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2002年教育部全国翻译证书考试(中级笔译)

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zhangenda 时间:2005-10-07 02:13  305次点击 | 0 关注

Part 1
 
Translation from English into Chinese 2 hours

Read the following two passages.
Translate them into Chinese.
Write your answers on this paper.
You may use the additional paper for any rough work but you must copy your answers onto this paper.

Passage 1

The Atlantic Alliance Needs Tending

The U.S. and Europe. These days, they bicker almost like a couple whose long marriage is in danger of unravelling. The litany of misunderstandings and mutual resentment seems to be growing. From the death penalty to steel tariffs, from the Israeli-Palestinian conflict to military spending, there is an abyss between American and European positions on innumerable issues.
Each side feels the other isn't shouldering enough of the burdens facing both. The Europeans see an unbending posture, from the Bush Administration's protecting inefficient U.S. steel companies to its threats to take out Iraq's Saddam Hussein—alone, if necessary. U.S. policymakers, for their part, are losing patience with Europeans' inability to get serious about defence spending. The war in Afghanistan has brought home the reality that much of Europe has fallen behind in military technology. And Washington is annoyed at Europe's feckless attempts at economic reforms. As a result, Europe couldn't play the role of economic locomotive to help pull the U.S. out of its downturn in 2001. This year, Europe is set to grow less than the U.S. once again.

Relationships in trouble can be fixed, and this one had better be. In a world increasingly fraught with danger, European leaders must commit themselves to bigger military budgets or risk being marginalised by the U.S. military machine. The $ 45.1 billion hike in military spending the Bush Administration is pushing for next year is $12.1 billion more than the entire defence budget of France. The U.S. could help by opening up more of its vast military market to European partners. And Washington should realise that in many global challenges a smart multilateral approach can be much more effective than unilateralism.
A world in which the U.S. and Europe go off on their own, in which the Atlantic alliance is reduced to mere lip service to ideals long since abandoned, is a frightening one.

Passage 2

New Technologies

Some new technologies are frightening from the start, and the need to establish political controls over their development and use is obvious to all. When the first atomic bomb was detonated at Alamogordo, New Mexico, in the summer of 1945, not one of the witnesses to this event failed to understand that a terrible new potential for destruction had been created. Nuclear weapons were thus from the very beginning ringed with political controls: Individuals could not freely develop nuclear technology on their own or traffic in the parts necessary to create atomic bombs, and in time, nations that became signatories to the 1968 nonproliferation treaty agreed to control international trade in nuclear technology.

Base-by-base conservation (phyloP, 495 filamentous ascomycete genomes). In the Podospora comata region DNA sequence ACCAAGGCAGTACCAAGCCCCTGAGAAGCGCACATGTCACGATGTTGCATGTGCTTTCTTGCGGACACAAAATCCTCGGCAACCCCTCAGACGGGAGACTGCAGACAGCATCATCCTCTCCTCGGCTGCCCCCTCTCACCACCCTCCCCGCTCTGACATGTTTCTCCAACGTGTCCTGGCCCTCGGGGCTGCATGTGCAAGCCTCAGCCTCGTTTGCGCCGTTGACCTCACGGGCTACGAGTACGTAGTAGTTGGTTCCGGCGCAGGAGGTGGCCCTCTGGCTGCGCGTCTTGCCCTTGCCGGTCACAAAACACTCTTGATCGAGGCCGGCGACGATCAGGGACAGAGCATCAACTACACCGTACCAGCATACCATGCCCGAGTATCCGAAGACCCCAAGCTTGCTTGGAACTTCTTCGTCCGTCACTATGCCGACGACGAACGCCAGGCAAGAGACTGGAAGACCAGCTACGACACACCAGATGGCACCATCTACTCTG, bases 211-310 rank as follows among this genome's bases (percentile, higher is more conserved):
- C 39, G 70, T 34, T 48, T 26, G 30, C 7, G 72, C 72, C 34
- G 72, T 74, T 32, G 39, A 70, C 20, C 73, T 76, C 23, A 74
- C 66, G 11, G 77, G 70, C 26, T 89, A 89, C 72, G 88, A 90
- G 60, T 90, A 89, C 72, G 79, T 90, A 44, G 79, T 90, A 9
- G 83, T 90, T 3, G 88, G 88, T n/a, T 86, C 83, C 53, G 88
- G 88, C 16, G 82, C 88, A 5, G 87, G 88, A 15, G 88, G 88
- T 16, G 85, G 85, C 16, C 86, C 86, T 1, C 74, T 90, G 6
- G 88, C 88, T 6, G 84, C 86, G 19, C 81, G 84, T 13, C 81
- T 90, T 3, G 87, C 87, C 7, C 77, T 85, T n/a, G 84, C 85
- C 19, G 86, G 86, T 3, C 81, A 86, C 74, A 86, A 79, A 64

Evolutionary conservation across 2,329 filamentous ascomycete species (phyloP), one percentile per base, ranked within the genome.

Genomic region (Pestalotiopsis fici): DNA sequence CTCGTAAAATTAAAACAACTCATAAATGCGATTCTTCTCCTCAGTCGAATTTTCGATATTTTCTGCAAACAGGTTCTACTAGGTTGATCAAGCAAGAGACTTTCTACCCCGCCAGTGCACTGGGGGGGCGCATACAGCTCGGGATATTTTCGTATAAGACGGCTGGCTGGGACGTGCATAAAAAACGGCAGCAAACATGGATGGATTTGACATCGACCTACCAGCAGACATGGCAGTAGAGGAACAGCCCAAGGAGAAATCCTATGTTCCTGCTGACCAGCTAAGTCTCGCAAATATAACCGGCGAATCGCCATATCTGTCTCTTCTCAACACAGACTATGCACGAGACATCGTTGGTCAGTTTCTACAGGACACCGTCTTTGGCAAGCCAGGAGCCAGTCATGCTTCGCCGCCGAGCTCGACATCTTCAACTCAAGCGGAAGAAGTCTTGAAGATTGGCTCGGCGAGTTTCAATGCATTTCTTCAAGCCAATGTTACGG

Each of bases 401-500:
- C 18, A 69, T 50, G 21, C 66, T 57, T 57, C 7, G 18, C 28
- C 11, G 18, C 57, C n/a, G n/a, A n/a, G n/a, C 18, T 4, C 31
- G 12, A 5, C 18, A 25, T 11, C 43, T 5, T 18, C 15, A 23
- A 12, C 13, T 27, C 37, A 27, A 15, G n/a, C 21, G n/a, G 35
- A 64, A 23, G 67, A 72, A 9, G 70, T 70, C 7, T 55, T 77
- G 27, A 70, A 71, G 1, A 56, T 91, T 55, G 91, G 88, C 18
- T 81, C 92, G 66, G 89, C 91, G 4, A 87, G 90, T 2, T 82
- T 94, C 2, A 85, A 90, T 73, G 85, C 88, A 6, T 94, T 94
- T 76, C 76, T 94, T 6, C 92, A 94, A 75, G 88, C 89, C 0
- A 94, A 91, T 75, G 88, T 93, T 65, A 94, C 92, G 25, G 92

Other new technologies appear to be much more benign, and are consequently subject to little or no regulation. Personal computers and the Internet, for example, promised to create wealth, increase access to information, and foster community among their users. People have had to look hard for downsides to the information revolution. What they have found to date are issues like the so-called "digital divide" (i.e., inequality of access to information technology) and threats to privacy, neither of which qualify as earth-shaking matters of justice or morality. Despite occasional efforts on the part of the world's more statist societies to try to control the use of information technology, it has blossomed in recent years.

Biotechnology falls somewhere between these extremes. Transgenic crops and human genetic engineering make people far more uneasy than do personal computers or the Internet. But biotechnology also promises important benefits for human health and well-being. When presented with an advance like the ability to cure diabetes, it is hard for people to articulate reasons why their unease with the technology should stand in the way of progress. It is easiest to object to a new biotechnology if its development leads to a botched clinical trial or to a deadly allergic reaction to a genetically modified food. But the real threat of biotechnology lies in the possibilities of human cloning, "designer babies"—eugenic selection for intelligence, sex, and personality—and eventually, the end of the human species as such. 

Part 2
 
Translation from Chinese into English 2 hours

Read the following two passages.
Translate them into English.
Write your answers on this paper. 
You may use the additional paper for any rough work but you must copy your answers onto this paper.

Passage 1

引导农民向城市转移

中国有12多亿人口,农民占了9亿多。尽管农村社会在进一步分化,但农村人口却没有减少,反而在增加。据中国社科院调查,与1978年相比,1999年农民增加了800多万人。一份研究报告指出,"没有城市化的发展,农村、的农业和农民的问题也不可能得到有效解决。过去人们常讲,农民问题归根到底是土地问题,这个问题已经基本解决了。现在的农民问题是就业问题。"因此,调整城乡社会结构,加快城市化的步伐,改变城市化严重滞后于工业化的状况,应是当务之急。一些经济学家估计,到2005年,中国农村剩余劳动力将上升至两亿人,这一庞大人口需要城市来吸纳。

转移庞大的农村人口,仅靠大城市显然是远远不够的,因为大城市的就业压力普遍较重。一些专家认为,农村人口转移的出路还是应以小城镇为主。城镇居民的生活支出、的子女的教育投入等都比农民高出许多,城镇提供的就业机会也远比农村多。

Passage 2

中年人的阅读

随着年龄的增长,书会像潮水一样涌来。不能随便歌颂书了,书往往是一些垃圾。清除垃圾很难,但起码可以绕开,绕得越远越好。当然有时候对于某些书的疏离,不只是书本身的问题,而主要是人的问题:作为一个读者,他的心情变了。

让青少年兴奋的书,中老年人不一定看。人一到了中年,心情多多少少变得苍凉了。中年人的情感既结实又朴素,这就影响到书的选择。有阅读能力和阅读习惯的中年人是很多的,他们的知识、的经验和判断力有可能在深层左右着阅读的方向和趣味。中年人更愿意看真实事件和场景的记录,比如重要人物的传记,游历笔记,回忆录和目击记,地理勘察录,探险记等等。在这种阅读中有一些特别的快感,那是因为整个过程始终伴随了这样的提醒:这些文字是真实的。

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作者:zhangenda

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